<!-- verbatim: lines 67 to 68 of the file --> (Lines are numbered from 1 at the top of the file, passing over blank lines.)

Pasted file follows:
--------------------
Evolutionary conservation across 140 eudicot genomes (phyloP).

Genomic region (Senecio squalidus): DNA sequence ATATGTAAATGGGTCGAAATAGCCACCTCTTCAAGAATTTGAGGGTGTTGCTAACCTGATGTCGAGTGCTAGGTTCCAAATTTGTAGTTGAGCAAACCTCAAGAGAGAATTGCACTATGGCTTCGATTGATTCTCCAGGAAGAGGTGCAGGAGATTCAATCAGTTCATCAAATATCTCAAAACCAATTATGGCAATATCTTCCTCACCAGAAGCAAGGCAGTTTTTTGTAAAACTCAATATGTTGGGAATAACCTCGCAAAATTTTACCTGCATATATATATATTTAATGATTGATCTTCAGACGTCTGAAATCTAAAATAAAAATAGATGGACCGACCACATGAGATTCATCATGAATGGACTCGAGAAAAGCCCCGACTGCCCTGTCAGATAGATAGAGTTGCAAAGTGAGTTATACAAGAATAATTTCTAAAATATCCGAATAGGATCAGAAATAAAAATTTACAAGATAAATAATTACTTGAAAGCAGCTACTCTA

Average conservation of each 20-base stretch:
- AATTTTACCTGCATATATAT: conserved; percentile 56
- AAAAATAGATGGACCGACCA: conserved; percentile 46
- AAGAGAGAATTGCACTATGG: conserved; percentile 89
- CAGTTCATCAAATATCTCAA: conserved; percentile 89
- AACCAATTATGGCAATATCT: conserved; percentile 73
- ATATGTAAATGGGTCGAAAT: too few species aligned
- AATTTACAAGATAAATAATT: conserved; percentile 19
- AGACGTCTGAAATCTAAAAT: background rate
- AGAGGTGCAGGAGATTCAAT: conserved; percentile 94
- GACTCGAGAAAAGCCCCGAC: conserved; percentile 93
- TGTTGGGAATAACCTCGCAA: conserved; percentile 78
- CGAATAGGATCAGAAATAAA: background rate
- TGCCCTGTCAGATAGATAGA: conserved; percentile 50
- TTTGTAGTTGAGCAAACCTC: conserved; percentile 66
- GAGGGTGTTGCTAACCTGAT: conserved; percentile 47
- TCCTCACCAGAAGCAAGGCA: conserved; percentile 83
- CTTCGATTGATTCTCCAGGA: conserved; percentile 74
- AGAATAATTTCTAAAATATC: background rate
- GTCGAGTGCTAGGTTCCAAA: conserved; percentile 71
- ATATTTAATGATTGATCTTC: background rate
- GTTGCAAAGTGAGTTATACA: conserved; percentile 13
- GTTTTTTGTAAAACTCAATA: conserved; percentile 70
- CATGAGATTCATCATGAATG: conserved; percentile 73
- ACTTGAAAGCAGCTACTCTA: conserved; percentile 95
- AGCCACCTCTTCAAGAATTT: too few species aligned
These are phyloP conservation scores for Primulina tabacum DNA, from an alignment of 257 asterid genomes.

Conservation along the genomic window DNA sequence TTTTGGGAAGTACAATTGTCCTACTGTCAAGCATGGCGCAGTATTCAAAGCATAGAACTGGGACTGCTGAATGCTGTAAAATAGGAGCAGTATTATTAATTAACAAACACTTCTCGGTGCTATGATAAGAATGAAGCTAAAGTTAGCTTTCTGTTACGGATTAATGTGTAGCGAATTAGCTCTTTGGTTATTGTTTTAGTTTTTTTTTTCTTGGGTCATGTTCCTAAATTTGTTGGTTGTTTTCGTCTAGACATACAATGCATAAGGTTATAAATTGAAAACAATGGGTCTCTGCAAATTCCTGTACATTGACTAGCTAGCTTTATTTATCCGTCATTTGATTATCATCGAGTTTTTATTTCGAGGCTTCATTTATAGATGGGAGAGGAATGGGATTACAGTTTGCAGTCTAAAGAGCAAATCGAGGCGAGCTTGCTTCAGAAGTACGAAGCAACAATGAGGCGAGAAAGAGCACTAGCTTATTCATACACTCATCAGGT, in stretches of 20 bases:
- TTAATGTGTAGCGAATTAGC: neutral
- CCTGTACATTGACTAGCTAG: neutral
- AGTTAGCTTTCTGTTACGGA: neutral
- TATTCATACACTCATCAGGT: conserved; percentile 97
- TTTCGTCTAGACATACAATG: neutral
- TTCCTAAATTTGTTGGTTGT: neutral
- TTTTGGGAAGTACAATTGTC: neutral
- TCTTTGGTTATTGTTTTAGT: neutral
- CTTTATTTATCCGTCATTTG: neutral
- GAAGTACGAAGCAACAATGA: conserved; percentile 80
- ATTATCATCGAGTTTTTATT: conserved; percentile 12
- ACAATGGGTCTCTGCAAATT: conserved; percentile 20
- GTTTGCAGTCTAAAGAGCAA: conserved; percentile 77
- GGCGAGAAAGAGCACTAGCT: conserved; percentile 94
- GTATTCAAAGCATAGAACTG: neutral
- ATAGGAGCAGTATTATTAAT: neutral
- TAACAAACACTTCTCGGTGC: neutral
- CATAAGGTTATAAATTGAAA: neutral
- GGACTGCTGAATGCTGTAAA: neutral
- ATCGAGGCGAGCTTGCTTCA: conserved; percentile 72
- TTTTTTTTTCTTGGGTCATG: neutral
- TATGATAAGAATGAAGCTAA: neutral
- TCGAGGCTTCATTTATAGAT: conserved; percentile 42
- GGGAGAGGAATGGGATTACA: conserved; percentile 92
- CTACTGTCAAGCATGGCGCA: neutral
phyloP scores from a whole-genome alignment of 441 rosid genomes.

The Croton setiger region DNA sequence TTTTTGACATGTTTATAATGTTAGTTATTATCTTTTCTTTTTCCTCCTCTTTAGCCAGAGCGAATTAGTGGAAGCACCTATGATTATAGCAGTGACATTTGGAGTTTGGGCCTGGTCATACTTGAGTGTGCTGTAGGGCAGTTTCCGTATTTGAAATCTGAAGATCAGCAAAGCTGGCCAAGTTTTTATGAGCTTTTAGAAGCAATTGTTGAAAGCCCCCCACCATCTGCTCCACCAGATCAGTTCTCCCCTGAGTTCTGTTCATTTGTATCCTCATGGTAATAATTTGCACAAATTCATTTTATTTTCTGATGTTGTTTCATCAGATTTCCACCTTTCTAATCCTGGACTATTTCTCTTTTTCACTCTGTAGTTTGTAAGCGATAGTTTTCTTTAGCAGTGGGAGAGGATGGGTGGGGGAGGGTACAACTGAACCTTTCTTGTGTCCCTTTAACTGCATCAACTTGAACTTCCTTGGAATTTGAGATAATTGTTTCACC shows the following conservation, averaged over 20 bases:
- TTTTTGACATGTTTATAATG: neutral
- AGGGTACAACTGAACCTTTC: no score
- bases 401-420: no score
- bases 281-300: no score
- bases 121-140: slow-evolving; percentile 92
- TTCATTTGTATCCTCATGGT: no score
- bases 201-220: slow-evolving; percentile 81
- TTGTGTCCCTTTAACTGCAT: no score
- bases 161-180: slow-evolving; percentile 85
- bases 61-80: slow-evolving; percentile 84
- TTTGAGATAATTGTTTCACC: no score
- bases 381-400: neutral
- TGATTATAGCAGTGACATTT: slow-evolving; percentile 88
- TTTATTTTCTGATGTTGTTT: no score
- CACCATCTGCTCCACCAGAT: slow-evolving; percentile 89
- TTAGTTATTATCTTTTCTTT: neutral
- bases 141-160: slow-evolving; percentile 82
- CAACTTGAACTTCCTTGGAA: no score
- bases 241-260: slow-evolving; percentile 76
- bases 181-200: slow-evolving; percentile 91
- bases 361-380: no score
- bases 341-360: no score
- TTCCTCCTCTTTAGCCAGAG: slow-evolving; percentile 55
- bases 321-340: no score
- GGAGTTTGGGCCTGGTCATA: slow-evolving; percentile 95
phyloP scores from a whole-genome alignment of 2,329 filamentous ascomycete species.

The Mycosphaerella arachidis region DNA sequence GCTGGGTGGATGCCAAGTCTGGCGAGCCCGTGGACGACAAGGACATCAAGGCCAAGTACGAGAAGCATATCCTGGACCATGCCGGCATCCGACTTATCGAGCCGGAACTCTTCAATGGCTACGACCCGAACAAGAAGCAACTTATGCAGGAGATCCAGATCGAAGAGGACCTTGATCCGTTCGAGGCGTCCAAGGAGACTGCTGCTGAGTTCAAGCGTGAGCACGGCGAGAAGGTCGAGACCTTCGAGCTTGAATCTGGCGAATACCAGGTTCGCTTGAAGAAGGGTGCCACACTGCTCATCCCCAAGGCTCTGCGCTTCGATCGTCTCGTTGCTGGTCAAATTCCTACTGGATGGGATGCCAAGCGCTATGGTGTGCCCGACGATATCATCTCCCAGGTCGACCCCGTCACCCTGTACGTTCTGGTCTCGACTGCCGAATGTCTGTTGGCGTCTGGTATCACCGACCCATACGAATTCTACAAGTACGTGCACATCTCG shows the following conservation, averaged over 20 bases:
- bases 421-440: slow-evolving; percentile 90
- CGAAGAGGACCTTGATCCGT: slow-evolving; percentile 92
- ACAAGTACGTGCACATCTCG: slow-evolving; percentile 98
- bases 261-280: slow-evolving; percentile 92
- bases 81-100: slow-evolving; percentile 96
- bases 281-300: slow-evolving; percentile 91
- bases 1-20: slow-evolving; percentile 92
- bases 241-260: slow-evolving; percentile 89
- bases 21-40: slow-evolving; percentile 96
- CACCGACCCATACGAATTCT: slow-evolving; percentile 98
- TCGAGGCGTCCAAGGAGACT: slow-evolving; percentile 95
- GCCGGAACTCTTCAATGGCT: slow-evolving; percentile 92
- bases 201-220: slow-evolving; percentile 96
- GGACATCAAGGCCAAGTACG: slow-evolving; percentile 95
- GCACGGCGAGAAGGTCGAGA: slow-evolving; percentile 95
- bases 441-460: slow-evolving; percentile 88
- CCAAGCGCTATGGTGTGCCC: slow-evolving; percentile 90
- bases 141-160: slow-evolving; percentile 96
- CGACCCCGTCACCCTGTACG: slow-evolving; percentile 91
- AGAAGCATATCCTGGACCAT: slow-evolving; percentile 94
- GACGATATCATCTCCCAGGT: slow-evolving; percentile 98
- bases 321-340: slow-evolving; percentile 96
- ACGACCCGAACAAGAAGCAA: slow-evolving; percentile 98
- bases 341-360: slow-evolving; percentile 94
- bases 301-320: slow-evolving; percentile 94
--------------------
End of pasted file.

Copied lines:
- bases 61-80: slow-evolving; percentile 84
- TTTGAGATAATTGTTTCACC: no score